When we lived in the Greenfield Remodel – a house with almost 2400 square feet – I kept 3 rooms completely empty and locked, because it was far too much space for us. (Locked, because I didn’t want the kiddos to scatter their toys further than was necessary.)

So, we definitely don’t need a house bigger than 2000 square feet.

Our "Forever Home" Wish List

5. At least 3 bedrooms, 2 bathrooms

In light of the point above, we do need at least 3 bedrooms and 2 bathrooms.

The plan is for our girls to continue sharing a room, and use the third bedroom as a guest room. Granted, a dedicated office space and separate playroom would be ideal but not deal breakers. I imagine having lots of land for the kids to explore will make up for the lack of a playroom. Besides, with our recent downsize into an RV, we own far less than the average person – toys included.

Our "Forever Home" Wish List

6. In need of a remodel

Being in the line of work that we’re in, buying an updated home simply doesn’t make sense.

First of all, updated houses are rarely remodeled to our personal standards and aesthetic preferences. So paying top dollar for updates we’ll end up demoing anyway is not financially smart.

At the same time, the house needs to be somewhat maintained. We don’t want another abandoned bungalow scenario.

Our "Forever Home" Wish List

7. Barn, shed, or some other outdoor structure

Remember all the outdoor equipment I mentioned earlier? They need some sort of covered storage, so a property that has a barn, shed, or some other outdoor structure is most ideal.

Our "Forever Home" Wish List

8. Single-level living

Although we’re not opposed to two-story homes, a second floor typically equates to a higher price.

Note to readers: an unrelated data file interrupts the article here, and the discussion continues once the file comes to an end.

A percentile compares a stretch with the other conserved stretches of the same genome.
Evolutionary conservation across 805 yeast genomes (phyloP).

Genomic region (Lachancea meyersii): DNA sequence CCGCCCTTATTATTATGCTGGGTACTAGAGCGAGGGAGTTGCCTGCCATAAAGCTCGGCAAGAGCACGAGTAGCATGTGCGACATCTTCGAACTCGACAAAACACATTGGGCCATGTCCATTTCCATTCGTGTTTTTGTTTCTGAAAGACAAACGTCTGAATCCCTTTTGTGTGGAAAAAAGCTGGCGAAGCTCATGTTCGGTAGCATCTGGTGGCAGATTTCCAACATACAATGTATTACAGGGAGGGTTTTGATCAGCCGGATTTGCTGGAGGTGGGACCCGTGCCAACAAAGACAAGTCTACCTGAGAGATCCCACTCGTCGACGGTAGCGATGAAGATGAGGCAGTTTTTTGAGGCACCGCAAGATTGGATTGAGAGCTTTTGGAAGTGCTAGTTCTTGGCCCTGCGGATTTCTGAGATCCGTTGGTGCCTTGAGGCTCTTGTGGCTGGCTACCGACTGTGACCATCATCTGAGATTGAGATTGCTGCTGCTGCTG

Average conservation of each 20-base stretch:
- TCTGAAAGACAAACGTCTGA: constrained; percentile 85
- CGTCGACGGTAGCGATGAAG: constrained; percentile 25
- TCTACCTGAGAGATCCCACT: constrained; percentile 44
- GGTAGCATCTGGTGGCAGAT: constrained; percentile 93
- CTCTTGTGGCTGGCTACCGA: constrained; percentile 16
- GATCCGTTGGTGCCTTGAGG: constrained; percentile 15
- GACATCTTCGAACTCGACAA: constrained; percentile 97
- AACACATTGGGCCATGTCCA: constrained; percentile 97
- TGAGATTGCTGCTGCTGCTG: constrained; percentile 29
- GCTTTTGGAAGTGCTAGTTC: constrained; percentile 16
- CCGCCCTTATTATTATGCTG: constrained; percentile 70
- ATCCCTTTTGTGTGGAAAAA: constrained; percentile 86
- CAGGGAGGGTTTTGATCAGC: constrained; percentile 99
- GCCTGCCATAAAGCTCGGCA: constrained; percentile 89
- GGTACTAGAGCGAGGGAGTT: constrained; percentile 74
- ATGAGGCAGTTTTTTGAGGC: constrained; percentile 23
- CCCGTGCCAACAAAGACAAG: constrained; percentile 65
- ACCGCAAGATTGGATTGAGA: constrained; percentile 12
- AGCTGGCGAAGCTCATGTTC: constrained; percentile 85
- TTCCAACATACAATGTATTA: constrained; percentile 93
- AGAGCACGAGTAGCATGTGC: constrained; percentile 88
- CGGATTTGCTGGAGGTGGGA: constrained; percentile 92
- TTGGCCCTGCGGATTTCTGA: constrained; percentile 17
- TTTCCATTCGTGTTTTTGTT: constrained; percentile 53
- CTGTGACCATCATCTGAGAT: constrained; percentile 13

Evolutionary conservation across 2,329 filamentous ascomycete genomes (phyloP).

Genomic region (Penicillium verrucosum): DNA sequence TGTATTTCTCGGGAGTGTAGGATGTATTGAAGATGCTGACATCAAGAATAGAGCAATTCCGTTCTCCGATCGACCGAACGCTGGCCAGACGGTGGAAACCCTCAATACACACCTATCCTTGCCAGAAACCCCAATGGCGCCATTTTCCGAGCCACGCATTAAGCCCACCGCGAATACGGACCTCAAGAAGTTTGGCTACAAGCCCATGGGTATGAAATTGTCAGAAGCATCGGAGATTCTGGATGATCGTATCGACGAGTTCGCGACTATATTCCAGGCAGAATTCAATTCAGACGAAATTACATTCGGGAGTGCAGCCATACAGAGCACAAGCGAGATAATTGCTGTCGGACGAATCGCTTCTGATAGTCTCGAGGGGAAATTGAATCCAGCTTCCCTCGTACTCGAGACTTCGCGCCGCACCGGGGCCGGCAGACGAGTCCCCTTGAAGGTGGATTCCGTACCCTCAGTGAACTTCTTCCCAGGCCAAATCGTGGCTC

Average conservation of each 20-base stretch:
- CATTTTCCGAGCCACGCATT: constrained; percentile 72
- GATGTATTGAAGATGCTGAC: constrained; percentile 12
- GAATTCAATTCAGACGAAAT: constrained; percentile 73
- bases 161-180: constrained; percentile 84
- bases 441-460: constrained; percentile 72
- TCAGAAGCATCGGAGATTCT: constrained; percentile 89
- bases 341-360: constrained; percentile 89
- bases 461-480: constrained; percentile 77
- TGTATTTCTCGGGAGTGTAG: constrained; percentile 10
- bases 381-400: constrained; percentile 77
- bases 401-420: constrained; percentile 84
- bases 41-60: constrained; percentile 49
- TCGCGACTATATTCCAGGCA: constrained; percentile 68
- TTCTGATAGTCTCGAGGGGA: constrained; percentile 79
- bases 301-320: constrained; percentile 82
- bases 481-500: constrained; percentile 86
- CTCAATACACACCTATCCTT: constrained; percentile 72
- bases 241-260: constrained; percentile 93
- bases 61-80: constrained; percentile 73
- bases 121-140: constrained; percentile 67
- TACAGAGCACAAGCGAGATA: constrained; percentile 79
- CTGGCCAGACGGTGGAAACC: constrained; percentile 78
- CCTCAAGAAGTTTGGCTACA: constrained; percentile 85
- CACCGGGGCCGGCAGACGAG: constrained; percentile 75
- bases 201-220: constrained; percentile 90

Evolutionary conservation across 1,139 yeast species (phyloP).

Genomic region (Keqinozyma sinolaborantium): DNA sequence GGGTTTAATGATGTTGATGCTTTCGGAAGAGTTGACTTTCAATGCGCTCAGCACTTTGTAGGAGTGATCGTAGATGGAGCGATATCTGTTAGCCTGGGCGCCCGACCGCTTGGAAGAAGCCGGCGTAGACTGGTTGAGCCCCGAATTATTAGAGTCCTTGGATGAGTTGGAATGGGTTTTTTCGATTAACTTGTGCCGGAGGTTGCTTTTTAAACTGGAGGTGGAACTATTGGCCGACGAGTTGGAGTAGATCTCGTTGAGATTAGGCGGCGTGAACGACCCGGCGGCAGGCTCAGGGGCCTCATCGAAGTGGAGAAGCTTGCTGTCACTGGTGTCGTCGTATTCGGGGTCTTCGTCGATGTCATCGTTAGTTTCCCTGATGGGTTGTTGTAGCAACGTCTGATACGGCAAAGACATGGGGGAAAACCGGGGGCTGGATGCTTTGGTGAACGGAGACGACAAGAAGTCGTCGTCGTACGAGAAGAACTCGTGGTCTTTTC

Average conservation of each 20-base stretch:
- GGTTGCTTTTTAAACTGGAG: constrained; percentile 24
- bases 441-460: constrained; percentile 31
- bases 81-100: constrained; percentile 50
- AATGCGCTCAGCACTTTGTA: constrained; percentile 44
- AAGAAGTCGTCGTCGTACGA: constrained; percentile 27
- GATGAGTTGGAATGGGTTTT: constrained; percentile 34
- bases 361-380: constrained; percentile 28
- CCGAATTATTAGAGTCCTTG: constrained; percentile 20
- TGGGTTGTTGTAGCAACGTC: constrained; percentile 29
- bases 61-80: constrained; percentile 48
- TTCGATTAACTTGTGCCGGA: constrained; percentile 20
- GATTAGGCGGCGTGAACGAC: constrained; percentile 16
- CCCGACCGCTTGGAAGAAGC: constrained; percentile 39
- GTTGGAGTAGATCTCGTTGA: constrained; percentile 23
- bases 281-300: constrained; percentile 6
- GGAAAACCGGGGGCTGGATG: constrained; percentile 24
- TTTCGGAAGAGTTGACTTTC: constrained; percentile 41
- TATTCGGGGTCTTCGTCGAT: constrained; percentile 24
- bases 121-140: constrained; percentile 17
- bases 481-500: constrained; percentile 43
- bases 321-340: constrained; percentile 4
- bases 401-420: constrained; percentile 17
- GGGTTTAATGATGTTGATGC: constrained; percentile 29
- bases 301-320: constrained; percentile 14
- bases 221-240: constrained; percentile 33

In light of all our other extremely specific must-haves, one-level living becomes more of a want rather than a need. Ideally, I’d love not to deal with stairs. However, it’s not a deal breaker.

Our "Forever Home" Wish List

9. Tall ceilings and lots of natural light

This last must-have is more of a want-to-have as well.

Small, humble homes rarely have these desirable characteristics like tall ceilings, large windows, etc. Natural light and the feeling of space is so important to my mental wellbeing, and while I of all people know there are design tricks to make a home feel airy and light, I’d still prefer taller ceilings and large windows. At the very least, our “forever home” needs to allow the possibility of raising the ceiling and installing larger windows.

Our "Forever Home" Wish List

So, that about covers it.

I had an inkling that our “forever home” wish list was specific, but writing out our needs and wants definitely confirmed it.

Basically, it sounds like we want a farm without it being an actual farm, humble but still nice, in need of a remodel but not rundown. Some of our needs feel mutually exclusive, and budgets only complicate the matter further. Our “forever home” feels like a unicorn, honestly. We’re very aware that in order to get most items on our wish list, we may be looking at a major, major renovation – possibly one we’d need to do in gradual phases, which is a foreign concept to us, considering our line of work.

For the record, the houses you see in this post are some of the oldest from our town. I took these photos on one of my afternoon walks. I’d love to one day restore a historic home such as these, but it’s a pipeline dream. In case you’re wondering: My favorite is the very first one.

Now I’d love to hear from you: What’s on your “forever home” wish list? Are you currently in your “forever home,” or is that idea totally overrated?

Looking for more inspiration? Check out the following:


One Comment

  1. I live in a “forever” home now, although I don’t think it will really be forever – but hopefully a few decades. I don’t think we will sell it even if we move before then. The house has sentimental family value, plus we moved from a HCOL area to a MCOL area so the price of extensive renovations was more palatable (still painful though!). We do have stairs and don’t have land (by preference), but I love having big windows and lots of light in my compact 2000sqft overall, only ~1200sqft above ground level, house. We were lucky that the original owners had built the foundation and framing to maximize light, although we enlarged most of the window openings since we were moving walls and re-siding anyway.